We’ve argued before that the 2005-2007 commodity bull-run could have been the product of an unwitting self-manufactured squeeze, as the industry rushed to monetise as much inventory as possible to benefit from higher than usual interest rates and as inventory levels dropped. (All pretty much unwittingly, of course.)
As prices increased, the economy choked.
But here’s an interesting addition to that view by way of Ing-Haw Cheng and Wei Xiong in a paper on the financialization of commodity markets. As the researchers note it’s entirely conceivable that as the economy began to choke from 2007 onwards (and in some cases even earlier), what appeared to the world to be tight inventory levels justifying higher prices, were in fact sufficient stores given the demands of the system at the time.
The final price hike therefore may have had little to do with insufficient supply, and more to do with the speculative inflows from other classes seeking diversification and principal protection in the wake of the housing asset collapse.
From the authors:
While no one doubts the importance of the theory of storage, the dramatic increase in oil prices during the first half of 2008 presents a challenge for studies which attribute it to a rise in fundamental demand. Although strong oil demand from emerging markets such as China drove prices to high levels before 2008, oil prices further increased by 40% in the first half of 2008 before peaking at $147 per barrel in July 2008. During this period, oil inventory did not spike, leading many to conclude that the price increase during this period was driven by strengthening demand as it was before 2008.
However, major world economies such as the U.S. were falling into recession in late 2007, with the U.S. beginning its recession in December 2007 (as marked by the NBER). The S&P 500, FTSE 100, DAX, and Nikkei equity indices had peaked by October 2007; with the collapse of Bear Stearns in March 2008, the world financial system was facing imminent trouble. Growth in China was also slowing: year-on-year growth in China’s GDP peaked in mid-2007, and the Shanghai CSI 300, MSCI China, and broader MSCI Emerging Markets equity indices peaked in October 2007.
With the benefit of hindsight, it is difficult to argue that the growth of the emerging economies, themselves slowing, was strong enough to more than offset the weakness in the developed economies to push up oil prices by over 40% in half a year. The puzzle is then how perceptions of demand could have strengthened in early 2008. Explicitly accounting for the informational role of commodity prices helps solve this puzzle. In early 2008, agents in the economy could have reasonably interpreted the large increases in futures prices of oil and other commodities as positive signals of robust commodity demand from China and other emerging economies. In fact, the large commodity price increases even motivated the European Central Bank to increase its key interest rate in March 2008. The large increases of commodity prices in early 2008, a portion of which may be attributable to investment inflows into commodity markets coming from the declining real estate market (Caballero, Farhi, and Gourinchas, 2008), may have temporarily distorted people’s expectations of global economic strength and thus commodity demand by distorting price signals.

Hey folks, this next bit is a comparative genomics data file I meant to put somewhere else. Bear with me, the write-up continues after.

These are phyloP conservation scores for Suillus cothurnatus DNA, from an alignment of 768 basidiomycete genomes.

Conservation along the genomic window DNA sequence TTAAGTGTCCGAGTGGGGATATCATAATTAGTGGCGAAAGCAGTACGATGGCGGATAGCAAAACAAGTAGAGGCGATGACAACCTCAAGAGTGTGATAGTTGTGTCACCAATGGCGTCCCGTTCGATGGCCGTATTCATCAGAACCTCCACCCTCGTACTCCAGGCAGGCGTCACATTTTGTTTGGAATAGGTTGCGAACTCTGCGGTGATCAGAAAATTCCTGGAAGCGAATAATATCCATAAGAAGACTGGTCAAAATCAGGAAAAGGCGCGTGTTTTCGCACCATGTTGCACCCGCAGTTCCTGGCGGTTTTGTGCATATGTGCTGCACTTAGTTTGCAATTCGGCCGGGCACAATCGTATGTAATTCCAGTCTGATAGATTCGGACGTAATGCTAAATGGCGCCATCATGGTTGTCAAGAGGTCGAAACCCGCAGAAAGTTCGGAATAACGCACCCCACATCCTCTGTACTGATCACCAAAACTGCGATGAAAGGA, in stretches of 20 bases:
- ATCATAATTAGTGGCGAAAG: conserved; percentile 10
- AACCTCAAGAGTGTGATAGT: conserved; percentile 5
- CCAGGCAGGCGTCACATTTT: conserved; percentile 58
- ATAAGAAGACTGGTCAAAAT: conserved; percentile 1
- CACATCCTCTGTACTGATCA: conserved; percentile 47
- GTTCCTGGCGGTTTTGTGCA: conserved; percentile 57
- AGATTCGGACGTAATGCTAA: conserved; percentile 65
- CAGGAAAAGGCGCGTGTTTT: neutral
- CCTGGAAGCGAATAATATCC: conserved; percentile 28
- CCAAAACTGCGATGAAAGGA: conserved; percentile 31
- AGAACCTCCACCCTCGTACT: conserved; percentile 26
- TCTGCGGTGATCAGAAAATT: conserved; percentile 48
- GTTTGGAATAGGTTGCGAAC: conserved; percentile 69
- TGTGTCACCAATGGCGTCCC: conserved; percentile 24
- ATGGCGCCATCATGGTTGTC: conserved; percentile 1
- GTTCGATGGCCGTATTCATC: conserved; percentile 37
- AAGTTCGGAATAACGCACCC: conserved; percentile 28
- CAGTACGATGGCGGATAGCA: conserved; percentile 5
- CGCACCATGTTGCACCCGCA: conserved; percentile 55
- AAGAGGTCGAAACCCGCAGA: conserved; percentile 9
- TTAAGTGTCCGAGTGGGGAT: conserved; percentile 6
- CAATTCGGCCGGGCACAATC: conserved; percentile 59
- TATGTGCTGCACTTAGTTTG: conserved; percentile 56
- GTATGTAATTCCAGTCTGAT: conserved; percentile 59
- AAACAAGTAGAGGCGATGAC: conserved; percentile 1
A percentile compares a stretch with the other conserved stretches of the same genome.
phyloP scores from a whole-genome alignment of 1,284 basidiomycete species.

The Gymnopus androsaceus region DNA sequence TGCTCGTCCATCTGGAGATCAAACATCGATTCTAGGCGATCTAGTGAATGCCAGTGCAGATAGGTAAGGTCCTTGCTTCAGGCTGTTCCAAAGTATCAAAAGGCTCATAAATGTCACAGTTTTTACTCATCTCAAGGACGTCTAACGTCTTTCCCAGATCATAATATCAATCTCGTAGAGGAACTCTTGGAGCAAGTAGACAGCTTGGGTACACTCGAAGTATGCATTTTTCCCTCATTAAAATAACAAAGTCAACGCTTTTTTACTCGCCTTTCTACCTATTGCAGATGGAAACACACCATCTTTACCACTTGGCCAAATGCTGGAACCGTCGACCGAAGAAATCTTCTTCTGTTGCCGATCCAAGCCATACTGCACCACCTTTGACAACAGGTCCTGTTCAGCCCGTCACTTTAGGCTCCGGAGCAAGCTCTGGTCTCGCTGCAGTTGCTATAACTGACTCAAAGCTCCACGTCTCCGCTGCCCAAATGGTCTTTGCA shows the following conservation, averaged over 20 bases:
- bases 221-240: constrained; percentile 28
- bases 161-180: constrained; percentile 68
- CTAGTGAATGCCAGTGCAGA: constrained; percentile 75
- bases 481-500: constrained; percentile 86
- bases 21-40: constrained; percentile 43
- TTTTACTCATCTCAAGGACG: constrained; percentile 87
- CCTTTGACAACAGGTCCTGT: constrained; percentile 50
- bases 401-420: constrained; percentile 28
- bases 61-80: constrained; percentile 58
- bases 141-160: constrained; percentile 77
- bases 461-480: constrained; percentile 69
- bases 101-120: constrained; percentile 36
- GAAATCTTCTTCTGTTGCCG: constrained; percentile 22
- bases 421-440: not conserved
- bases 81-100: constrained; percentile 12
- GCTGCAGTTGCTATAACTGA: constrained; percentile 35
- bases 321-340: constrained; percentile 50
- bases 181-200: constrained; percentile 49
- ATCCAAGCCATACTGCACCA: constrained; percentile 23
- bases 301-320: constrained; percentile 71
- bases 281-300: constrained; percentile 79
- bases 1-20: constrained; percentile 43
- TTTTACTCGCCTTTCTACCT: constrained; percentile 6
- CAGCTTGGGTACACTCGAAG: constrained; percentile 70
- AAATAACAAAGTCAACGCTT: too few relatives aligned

The point basically is that commodity traders missed the influence of speculative inflows into their asset class because relatively stable inventory levels obscured the supply picture, disguising the demand destruction which was taking place.
In our opinion, this may have happened because the market didn’t understand that when demand destruction is accompanied by a falling interest-rate environment — as well as a speculative crash in an alternative asset class — capital flows can incentivise overproduction to satisfy collateral needs. In other words, the market effectively ends up pre-paying for volumes that are surplus to actual demand. Excess unencumbered inventory fails to show up in the system immediately, meanwhile, because of the way it has been commissioned: by means of the futures market.
Since the market is rewarded for overproducing by the speculatively influenced futures market, it willingly absorbs the excess supply (without any spot price impact) for as long as it is expected to carry that excess volume over to the futures delivery date.
Only when the futures that hedged the production oversupply expire does the market feel the full penetration of those excess volumes. When that happens, prices correct sharply and cartels are forced to take offsetting action.
So while speculative inflows don’t necessarily stop supply and demand balancing in the end, they can delay or obscure the price balancing process in such a way that distorts the market for longer and makes it more volatile.
A similar argument can be made today about prime housing stock. Are prices really rising because of a lack of supply? Or are they rising in response to financial collateral needs, which are disguising the real-world demand destruction that is taking place at those price levels.
If there are lessons to be learned from 2008, it’s that if and when the encumbered stock is unencumbered and/or if additional supply (created to cater to what was construed to be real world demand but is really financial demand) hits the market in a way that shows up a slew of empty property inventory, prices could collapse much in the same way.
For now, just like in 2008 with commodities, we are still being mislead by the idea that emerging market (and especially Chinese) demand will keep prices supported no matter what. We are also failing to grasp the difference between real end-user demand and financial collateral demand, and why it is so important in determining fair value.